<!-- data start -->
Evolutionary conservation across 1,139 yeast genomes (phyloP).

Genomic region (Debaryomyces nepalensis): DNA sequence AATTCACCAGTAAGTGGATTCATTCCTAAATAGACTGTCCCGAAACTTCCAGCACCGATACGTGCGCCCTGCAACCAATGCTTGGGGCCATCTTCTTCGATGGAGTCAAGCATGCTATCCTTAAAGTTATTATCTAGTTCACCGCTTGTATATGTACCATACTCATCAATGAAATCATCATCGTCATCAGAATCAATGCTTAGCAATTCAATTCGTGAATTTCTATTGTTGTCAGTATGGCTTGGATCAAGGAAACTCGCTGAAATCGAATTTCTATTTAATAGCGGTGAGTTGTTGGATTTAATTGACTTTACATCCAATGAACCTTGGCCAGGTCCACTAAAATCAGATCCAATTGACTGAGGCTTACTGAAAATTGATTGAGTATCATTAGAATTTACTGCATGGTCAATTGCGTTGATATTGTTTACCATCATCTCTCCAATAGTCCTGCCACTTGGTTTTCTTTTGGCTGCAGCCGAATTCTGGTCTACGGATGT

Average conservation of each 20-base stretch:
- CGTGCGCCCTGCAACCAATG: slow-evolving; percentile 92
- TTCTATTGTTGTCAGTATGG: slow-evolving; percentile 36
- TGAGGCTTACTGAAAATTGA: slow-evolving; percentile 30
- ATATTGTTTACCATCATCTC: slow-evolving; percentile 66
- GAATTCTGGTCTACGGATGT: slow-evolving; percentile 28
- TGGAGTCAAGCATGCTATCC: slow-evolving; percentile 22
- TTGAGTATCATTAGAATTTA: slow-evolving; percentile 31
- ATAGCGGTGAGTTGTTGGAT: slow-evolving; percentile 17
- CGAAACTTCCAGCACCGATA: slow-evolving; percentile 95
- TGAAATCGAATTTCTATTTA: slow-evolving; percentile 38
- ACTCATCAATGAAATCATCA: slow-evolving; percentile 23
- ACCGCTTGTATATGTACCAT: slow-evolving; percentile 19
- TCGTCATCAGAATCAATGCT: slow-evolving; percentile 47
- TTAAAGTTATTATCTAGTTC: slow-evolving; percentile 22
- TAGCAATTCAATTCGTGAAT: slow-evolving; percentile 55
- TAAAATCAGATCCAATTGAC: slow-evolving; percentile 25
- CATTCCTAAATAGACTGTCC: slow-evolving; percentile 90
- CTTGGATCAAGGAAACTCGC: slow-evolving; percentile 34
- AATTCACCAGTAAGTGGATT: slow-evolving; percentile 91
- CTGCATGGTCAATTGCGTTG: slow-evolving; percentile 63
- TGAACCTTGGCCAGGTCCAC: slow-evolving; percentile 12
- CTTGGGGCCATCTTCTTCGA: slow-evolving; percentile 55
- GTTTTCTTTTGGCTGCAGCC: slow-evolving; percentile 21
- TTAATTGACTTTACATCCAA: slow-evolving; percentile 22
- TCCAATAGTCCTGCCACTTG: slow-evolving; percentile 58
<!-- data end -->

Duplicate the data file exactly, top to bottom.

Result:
Evolutionary conservation across 1,139 yeast genomes (phyloP).

Genomic region (Debaryomyces nepalensis): DNA sequence AATTCACCAGTAAGTGGATTCATTCCTAAATAGACTGTCCCGAAACTTCCAGCACCGATACGTGCGCCCTGCAACCAATGCTTGGGGCCATCTTCTTCGATGGAGTCAAGCATGCTATCCTTAAAGTTATTATCTAGTTCACCGCTTGTATATGTACCATACTCATCAATGAAATCATCATCGTCATCAGAATCAATGCTTAGCAATTCAATTCGTGAATTTCTATTGTTGTCAGTATGGCTTGGATCAAGGAAACTCGCTGAAATCGAATTTCTATTTAATAGCGGTGAGTTGTTGGATTTAATTGACTTTACATCCAATGAACCTTGGCCAGGTCCACTAAAATCAGATCCAATTGACTGAGGCTTACTGAAAATTGATTGAGTATCATTAGAATTTACTGCATGGTCAATTGCGTTGATATTGTTTACCATCATCTCTCCAATAGTCCTGCCACTTGGTTTTCTTTTGGCTGCAGCCGAATTCTGGTCTACGGATGT

Average conservation of each 20-base stretch:
- CGTGCGCCCTGCAACCAATG: slow-evolving; percentile 92
- TTCTATTGTTGTCAGTATGG: slow-evolving; percentile 36
- TGAGGCTTACTGAAAATTGA: slow-evolving; percentile 30
- ATATTGTTTACCATCATCTC: slow-evolving; percentile 66
- GAATTCTGGTCTACGGATGT: slow-evolving; percentile 28
- TGGAGTCAAGCATGCTATCC: slow-evolving; percentile 22
- TTGAGTATCATTAGAATTTA: slow-evolving; percentile 31
- ATAGCGGTGAGTTGTTGGAT: slow-evolving; percentile 17
- CGAAACTTCCAGCACCGATA: slow-evolving; percentile 95
- TGAAATCGAATTTCTATTTA: slow-evolving; percentile 38
- ACTCATCAATGAAATCATCA: slow-evolving; percentile 23
- ACCGCTTGTATATGTACCAT: slow-evolving; percentile 19
- TCGTCATCAGAATCAATGCT: slow-evolving; percentile 47
- TTAAAGTTATTATCTAGTTC: slow-evolving; percentile 22
- TAGCAATTCAATTCGTGAAT: slow-evolving; percentile 55
- TAAAATCAGATCCAATTGAC: slow-evolving; percentile 25
- CATTCCTAAATAGACTGTCC: slow-evolving; percentile 90
- CTTGGATCAAGGAAACTCGC: slow-evolving; percentile 34
- AATTCACCAGTAAGTGGATT: slow-evolving; percentile 91
- CTGCATGGTCAATTGCGTTG: slow-evolving; percentile 63
- TGAACCTTGGCCAGGTCCAC: slow-evolving; percentile 12
- CTTGGGGCCATCTTCTTCGA: slow-evolving; percentile 55
- GTTTTCTTTTGGCTGCAGCC: slow-evolving; percentile 21
- TTAATTGACTTTACATCCAA: slow-evolving; percentile 22
- TCCAATAGTCCTGCCACTTG: slow-evolving; percentile 58